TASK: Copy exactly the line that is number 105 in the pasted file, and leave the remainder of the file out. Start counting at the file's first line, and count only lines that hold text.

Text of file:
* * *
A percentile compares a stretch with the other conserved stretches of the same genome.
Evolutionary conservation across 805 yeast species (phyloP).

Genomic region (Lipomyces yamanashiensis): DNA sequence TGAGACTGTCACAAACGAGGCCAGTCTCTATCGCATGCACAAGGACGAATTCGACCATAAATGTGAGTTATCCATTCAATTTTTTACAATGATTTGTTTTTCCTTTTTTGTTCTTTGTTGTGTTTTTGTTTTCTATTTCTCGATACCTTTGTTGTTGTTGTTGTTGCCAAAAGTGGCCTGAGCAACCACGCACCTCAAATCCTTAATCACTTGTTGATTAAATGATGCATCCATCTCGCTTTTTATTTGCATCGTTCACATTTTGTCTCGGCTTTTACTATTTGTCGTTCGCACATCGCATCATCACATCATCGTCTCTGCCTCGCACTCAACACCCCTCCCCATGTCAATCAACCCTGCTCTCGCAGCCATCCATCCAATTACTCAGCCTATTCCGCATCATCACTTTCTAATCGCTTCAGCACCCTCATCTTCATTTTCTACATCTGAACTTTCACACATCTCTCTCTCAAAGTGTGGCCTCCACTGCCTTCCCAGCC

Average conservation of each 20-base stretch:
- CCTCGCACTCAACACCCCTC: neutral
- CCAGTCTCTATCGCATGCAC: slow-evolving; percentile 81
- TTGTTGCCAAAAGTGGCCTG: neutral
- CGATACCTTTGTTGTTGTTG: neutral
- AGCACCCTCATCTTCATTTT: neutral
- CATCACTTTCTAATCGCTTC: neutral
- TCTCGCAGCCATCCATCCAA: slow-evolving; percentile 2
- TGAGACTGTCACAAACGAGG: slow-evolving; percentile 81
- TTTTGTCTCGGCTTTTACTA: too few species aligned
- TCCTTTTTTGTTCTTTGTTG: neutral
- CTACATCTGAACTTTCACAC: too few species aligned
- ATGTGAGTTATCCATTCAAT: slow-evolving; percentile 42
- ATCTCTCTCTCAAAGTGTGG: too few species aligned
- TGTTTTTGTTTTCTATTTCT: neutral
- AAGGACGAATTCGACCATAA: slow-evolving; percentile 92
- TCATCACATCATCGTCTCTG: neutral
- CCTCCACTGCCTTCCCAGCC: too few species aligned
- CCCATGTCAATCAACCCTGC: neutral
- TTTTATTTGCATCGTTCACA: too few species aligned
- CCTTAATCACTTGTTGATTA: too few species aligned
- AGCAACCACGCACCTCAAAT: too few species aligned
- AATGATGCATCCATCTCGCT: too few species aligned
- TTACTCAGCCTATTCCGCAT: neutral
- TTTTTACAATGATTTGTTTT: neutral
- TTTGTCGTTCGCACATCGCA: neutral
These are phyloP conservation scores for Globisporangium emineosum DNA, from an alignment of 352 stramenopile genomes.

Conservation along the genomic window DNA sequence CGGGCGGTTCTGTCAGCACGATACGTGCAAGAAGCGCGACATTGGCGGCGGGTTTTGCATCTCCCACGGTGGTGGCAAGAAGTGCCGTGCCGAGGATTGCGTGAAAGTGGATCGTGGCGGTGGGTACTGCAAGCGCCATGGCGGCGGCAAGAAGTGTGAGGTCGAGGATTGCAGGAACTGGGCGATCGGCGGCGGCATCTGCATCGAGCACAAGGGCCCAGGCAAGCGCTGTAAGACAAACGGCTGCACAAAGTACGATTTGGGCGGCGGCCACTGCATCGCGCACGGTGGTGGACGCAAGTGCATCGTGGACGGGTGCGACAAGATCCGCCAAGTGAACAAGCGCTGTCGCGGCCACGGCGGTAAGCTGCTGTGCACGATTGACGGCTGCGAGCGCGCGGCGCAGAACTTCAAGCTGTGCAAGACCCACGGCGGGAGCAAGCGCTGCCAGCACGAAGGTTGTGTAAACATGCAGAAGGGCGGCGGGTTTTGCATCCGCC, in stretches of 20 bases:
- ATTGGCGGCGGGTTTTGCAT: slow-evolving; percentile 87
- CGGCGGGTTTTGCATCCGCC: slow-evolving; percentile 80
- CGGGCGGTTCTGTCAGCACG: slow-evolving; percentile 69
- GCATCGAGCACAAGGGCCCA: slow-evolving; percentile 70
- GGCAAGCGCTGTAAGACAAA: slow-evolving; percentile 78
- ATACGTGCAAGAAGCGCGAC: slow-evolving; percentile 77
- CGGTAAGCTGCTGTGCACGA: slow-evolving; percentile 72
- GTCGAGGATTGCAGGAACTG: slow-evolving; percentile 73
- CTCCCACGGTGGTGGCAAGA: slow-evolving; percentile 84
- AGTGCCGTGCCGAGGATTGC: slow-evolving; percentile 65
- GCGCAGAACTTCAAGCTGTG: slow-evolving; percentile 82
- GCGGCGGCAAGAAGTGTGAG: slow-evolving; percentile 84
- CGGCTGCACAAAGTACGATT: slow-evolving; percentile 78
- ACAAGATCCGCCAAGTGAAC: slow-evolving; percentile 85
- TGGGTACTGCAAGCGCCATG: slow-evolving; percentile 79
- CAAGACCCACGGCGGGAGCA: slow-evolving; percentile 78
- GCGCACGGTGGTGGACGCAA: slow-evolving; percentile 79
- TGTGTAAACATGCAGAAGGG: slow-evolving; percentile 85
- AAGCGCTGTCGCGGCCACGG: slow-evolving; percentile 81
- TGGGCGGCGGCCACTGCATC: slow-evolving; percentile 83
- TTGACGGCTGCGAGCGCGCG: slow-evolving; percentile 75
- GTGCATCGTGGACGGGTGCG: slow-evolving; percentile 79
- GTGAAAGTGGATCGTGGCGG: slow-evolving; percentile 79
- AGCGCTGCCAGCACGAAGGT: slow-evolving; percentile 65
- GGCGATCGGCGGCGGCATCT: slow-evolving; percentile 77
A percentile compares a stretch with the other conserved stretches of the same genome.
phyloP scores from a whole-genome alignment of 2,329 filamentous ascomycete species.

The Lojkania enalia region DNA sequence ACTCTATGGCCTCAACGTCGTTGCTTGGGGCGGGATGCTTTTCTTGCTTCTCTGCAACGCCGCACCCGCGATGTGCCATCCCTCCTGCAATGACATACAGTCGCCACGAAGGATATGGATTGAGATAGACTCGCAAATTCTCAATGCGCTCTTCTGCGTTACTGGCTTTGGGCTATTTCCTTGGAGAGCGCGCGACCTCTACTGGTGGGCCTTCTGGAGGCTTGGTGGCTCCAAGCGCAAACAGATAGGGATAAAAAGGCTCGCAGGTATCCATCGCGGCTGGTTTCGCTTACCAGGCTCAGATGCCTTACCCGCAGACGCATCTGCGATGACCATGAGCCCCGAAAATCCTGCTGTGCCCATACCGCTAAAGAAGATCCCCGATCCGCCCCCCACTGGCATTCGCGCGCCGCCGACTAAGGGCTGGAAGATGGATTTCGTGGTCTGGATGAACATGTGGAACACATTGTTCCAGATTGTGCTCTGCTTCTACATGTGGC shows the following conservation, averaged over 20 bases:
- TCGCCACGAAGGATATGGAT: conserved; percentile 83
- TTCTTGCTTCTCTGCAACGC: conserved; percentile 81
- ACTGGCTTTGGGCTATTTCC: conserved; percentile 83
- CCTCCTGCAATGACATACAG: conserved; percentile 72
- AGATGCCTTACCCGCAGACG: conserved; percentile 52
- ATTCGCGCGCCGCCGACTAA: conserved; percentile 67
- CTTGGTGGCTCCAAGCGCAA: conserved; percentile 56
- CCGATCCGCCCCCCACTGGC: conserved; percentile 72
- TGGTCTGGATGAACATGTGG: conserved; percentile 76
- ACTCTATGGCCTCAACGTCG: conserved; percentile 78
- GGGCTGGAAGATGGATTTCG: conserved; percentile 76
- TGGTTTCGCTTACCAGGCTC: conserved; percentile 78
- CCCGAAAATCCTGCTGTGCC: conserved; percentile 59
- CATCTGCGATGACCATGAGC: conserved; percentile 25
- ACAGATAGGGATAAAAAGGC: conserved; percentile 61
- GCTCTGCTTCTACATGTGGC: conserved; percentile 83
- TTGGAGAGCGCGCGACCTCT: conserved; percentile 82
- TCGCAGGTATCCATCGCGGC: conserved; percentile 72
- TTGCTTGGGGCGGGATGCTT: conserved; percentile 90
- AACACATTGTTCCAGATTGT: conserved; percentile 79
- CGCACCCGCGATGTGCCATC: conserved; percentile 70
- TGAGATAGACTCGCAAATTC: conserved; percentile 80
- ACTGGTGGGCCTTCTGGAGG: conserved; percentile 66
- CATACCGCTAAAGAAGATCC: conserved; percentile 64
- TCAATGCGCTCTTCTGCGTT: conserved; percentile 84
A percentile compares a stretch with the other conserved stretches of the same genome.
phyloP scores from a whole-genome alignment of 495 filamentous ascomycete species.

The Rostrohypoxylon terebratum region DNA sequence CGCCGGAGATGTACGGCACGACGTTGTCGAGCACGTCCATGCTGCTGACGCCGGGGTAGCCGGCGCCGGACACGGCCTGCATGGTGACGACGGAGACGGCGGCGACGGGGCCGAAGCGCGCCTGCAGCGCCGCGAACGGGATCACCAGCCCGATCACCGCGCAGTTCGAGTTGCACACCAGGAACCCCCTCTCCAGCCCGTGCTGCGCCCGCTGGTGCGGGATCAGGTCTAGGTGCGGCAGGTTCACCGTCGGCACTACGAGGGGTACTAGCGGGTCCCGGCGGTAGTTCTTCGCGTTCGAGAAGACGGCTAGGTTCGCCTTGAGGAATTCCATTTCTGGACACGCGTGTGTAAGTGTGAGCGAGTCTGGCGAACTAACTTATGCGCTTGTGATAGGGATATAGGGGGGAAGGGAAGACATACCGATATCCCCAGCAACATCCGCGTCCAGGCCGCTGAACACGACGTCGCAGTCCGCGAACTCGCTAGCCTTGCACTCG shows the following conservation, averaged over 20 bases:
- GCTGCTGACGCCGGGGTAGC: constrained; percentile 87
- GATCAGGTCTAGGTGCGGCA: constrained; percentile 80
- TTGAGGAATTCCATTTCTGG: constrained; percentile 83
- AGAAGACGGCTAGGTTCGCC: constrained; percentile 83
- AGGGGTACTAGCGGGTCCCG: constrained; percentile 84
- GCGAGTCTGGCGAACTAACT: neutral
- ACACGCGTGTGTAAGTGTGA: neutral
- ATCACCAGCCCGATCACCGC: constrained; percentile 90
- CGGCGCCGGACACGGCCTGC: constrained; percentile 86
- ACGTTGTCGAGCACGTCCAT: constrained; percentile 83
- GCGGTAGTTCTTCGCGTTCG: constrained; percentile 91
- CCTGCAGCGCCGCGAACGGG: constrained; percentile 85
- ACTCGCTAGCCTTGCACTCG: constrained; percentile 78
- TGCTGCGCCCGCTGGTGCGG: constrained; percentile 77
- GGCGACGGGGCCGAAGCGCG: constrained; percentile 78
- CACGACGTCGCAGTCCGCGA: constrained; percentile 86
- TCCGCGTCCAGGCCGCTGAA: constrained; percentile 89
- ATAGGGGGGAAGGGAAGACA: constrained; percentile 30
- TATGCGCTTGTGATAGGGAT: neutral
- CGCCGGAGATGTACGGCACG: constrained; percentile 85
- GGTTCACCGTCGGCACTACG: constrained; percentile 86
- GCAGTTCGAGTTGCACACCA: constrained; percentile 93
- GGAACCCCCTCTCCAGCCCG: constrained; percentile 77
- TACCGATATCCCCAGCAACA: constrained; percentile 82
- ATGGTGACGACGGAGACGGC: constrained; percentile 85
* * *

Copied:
- ATAGGGGGGAAGGGAAGACA: constrained; percentile 30